Slowly, Then Suddenly

I concur with the Armchair Warlord’s take on how the Russian strategy is likely to switch to a much more aggressive mode of offense when the time is deemed right.

The Stavka has placed a heavy emphasis on efficiency in this war. Many Russian decisions at the operational-strategic level can be explained simply by their seeking the most efficient means to inflict mass casualties on the AFU with the lowest risk to themselves. Thus, any decision to transition to high-speed, mobile warfare from low-speed, positional war can be expected to follow that rubric. In other words, the Russians will launch an offensive to rout the AFU after its back is broken in positional war, rather than attack seeking to “change the game” and defeat the Ukrainians in mobile war. The “game” heavily favors the Russians and they’re not in a rush to change it!

The difference between these scenarios can be seen quite easily by comparing two very successful offensives: Operation Bagration in 1944 and the 1975 Ho Chi Minh Offensive. Bagration routed the once-mighty Army Group Center – at the cost of 180,000 killed in action, three times the total Russian death toll of this war. I’m sure the Russians would much prefer the 8,000-strong butcher’s bill of North Vietnam’s war-ending 1975 operation – and they have the strategic insight to see that modern Ukraine, as a corrupt and deeply dysfunctional garrison state propped up by endless foreign aid, is far more akin to South Vietnam than Nazi Germany.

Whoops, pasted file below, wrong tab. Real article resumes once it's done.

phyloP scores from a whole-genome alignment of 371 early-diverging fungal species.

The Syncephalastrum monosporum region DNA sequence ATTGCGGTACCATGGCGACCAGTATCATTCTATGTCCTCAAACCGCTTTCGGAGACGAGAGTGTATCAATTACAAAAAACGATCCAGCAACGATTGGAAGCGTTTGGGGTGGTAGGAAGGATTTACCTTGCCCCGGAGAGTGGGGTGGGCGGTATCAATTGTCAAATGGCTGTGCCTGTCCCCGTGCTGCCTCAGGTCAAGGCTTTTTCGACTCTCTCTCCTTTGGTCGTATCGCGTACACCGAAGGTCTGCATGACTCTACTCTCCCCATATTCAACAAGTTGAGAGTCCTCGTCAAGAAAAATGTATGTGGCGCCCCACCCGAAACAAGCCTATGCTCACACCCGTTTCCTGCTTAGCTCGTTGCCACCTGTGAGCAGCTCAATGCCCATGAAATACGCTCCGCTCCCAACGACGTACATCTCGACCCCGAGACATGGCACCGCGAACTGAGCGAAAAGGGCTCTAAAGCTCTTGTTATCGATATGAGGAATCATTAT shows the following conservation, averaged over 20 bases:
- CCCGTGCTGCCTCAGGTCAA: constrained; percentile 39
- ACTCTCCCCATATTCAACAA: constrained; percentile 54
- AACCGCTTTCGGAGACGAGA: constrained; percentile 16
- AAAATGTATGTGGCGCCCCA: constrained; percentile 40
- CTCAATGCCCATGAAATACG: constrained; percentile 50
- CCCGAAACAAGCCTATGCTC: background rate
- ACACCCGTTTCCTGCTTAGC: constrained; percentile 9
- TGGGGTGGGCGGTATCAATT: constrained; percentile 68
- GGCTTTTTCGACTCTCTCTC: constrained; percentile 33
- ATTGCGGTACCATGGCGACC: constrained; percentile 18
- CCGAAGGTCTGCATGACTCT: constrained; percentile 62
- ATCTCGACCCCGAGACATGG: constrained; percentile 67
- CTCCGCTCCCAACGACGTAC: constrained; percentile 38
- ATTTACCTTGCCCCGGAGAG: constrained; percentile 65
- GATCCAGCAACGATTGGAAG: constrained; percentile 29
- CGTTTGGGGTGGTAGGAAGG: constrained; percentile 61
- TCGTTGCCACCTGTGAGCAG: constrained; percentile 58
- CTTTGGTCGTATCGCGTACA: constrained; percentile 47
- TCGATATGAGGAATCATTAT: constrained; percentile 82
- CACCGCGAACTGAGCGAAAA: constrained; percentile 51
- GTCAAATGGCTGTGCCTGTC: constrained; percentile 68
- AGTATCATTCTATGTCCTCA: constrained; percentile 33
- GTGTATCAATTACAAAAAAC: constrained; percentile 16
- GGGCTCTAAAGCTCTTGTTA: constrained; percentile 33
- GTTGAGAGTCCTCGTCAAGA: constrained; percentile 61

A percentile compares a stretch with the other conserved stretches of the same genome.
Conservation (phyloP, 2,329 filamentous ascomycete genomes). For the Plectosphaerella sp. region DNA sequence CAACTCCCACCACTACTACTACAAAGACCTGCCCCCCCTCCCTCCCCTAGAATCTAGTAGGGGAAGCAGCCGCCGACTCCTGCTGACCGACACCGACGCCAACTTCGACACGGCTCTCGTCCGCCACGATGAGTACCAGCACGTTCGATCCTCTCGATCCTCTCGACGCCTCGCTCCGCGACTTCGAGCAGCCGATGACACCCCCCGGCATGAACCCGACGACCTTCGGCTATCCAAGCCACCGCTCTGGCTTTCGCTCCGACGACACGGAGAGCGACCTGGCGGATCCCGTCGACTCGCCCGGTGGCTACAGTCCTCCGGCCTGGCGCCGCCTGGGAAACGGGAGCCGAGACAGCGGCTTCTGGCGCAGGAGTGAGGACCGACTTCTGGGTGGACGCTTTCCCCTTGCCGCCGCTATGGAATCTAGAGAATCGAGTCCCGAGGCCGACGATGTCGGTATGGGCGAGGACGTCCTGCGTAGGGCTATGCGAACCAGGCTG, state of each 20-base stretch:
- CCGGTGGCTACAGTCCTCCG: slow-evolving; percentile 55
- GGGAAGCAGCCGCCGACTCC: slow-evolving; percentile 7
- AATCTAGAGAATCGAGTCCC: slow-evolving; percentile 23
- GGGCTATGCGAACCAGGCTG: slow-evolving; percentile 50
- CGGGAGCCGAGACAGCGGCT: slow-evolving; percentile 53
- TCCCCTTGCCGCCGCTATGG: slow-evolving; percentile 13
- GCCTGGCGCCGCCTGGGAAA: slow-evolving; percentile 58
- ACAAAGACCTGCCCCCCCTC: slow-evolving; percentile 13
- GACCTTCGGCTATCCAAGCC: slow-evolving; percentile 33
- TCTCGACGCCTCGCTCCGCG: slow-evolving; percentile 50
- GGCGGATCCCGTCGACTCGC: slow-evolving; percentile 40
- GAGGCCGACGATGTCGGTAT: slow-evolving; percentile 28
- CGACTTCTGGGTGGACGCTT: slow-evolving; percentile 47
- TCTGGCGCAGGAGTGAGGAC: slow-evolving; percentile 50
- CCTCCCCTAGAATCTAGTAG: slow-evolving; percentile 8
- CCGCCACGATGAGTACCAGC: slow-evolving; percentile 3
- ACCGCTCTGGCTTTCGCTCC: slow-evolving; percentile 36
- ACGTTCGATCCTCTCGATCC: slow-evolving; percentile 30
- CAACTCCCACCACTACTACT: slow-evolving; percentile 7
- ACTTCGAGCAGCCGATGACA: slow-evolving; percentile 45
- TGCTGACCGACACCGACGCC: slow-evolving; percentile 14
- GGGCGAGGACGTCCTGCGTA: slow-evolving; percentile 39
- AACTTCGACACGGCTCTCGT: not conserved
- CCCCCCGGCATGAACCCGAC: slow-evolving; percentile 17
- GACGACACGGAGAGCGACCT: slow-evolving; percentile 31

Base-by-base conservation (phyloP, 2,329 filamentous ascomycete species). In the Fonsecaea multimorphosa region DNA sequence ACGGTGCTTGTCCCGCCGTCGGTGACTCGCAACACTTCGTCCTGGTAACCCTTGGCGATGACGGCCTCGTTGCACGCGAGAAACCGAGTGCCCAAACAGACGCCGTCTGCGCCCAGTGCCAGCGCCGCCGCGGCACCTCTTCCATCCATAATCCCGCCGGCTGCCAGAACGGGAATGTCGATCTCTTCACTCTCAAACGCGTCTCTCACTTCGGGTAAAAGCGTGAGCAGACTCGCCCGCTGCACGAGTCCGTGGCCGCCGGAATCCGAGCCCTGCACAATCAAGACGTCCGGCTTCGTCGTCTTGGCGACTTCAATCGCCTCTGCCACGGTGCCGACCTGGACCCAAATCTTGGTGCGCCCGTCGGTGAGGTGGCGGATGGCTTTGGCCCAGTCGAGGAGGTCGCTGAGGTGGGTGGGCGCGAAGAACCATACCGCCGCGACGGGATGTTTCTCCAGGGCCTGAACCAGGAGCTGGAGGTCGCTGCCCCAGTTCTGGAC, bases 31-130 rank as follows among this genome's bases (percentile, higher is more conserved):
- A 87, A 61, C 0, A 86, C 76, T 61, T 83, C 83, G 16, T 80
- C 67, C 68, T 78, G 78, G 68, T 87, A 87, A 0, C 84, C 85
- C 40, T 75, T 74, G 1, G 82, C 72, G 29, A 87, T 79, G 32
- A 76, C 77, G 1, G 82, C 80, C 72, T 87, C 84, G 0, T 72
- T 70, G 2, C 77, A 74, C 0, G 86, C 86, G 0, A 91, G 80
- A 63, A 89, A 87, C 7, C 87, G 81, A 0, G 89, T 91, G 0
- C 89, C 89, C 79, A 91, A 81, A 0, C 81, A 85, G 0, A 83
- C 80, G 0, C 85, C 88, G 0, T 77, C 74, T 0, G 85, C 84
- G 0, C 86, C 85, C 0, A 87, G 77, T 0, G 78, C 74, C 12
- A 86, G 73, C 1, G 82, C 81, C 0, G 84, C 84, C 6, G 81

So what does this look like in practice? The Russians are going to keep poking and prodding in their usual methodical way until part of the line collapses “in depth,” and then all hell is going to break loose.

It seems most observers have forgotten that the Russians have already shown great flexibility in their approach to the Special Military Operation in Ukraine. The initial gambit was a high-risk, low-cost decapitation strike at Kiev combined with support for very rapid advancement into the Donbass by the separatist militias backed by Russian air and artillery support. Only when the limits of that approach were reached did they switch to using Chechen and mercenary light infantry to storm fortified locations like Bahkmut, after which they switched again to the brutal, but low-risk attrition warfare we’ve been seeing over the last year.

Therefore, it is correct to anticipate another change in grand tactics, (the more proper term in this context as the strategic objectives remain unchanged) which will primarily depend upon whether a) the Ukrainian Armed Forces break under the relentless attritional pressure or b) if NATO ground forces are sent in to prevent the UFA from breaking. Remember, the Russian strategists will comprehensively plan for all possible situations, not merely the particular scenarios that the enemy media deems most likely.